"While Google may be the most used search engine, people can now find and access information in numerous different ways – and allegations of harm, for consumers and competitors, have proved to be wide of the mark," Amit Singhal said on Google's official blog.
Earlier in the day, European Commissioner for Competition Margrethe Vestager submitted a formal Statement of Objections to Google accusing it of unfairly advancing its Google Shopping service in breach of EU antitrust legislation. The European Commission launched a separate probe into Google's Android operating system widely used across mobile platforms.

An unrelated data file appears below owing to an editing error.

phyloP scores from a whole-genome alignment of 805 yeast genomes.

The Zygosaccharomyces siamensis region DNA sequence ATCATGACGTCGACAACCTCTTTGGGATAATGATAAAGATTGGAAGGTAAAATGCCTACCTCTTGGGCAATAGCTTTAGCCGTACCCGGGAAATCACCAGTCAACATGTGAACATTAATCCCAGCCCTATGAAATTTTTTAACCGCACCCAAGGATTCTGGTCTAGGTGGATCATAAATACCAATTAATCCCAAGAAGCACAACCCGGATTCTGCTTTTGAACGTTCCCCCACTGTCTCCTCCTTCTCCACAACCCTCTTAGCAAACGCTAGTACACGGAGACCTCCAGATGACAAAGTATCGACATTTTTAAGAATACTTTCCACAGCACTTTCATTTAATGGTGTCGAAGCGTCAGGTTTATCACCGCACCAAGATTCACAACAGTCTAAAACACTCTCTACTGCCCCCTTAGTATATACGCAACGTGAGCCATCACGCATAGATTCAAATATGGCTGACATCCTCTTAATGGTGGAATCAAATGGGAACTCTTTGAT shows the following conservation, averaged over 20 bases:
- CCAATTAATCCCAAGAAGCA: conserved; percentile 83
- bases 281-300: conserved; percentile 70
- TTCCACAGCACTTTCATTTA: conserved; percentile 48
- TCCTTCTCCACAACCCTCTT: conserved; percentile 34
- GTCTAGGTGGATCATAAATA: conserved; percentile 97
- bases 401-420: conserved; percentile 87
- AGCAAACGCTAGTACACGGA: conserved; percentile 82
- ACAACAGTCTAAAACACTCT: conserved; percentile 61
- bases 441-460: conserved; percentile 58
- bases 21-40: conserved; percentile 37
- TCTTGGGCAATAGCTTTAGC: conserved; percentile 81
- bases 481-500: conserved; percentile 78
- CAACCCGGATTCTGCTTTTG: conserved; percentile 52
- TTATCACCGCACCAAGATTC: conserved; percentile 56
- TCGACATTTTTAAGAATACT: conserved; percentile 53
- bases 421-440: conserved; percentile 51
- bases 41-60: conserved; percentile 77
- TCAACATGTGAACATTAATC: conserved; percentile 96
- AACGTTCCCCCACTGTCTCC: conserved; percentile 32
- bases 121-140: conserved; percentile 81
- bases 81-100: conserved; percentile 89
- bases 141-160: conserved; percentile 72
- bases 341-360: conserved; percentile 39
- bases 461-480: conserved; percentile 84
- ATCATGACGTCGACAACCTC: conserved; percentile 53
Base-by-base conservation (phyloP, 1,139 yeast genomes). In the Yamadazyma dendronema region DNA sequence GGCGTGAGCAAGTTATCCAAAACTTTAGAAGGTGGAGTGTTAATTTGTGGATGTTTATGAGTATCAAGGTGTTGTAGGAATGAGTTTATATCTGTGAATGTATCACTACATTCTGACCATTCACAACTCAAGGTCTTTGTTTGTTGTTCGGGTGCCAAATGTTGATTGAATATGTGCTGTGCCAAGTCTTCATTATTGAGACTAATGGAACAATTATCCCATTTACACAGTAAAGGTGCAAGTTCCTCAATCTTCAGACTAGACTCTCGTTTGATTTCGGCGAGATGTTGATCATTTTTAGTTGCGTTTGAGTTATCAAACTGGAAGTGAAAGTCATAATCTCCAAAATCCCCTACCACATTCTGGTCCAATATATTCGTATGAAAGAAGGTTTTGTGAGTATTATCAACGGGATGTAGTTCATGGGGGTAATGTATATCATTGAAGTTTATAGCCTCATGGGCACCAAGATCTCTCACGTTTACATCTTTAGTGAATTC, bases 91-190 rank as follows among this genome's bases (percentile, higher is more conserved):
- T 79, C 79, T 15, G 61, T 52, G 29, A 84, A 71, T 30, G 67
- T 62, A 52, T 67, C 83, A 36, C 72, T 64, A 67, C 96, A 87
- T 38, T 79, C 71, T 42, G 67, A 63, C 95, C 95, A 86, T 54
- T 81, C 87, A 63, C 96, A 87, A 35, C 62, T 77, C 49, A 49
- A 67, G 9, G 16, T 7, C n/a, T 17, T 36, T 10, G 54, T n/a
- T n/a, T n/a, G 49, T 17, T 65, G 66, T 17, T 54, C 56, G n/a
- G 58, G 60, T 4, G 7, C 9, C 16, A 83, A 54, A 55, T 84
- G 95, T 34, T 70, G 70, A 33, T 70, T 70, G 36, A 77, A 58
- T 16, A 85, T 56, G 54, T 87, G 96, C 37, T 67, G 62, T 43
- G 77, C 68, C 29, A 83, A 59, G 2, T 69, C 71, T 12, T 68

Vestager said in a televised address after the statement's release that Google has 10 weeks to formally respond to this allegation, which according to media reports may result in a $6.4 billion fine.
In graphs showing Google Shopping trailing by tens of thousands unique visits its biggest competitors eBay and Amazon, as well as other online consumer services in Germany, France and the United Kingdom throughout 2014, Singhal claimed the company's search results did not harm competition.
"So while in many ways it's flattering to be described as a gatekeeper, the facts don't actually bear that out," the company's senior official said.
The European Commission's investigation dates back to November 2010 and although the sides reached a compromise February 2014, it reopened the antitrust case seven months later following new allegations against the company's anticompetitive practices.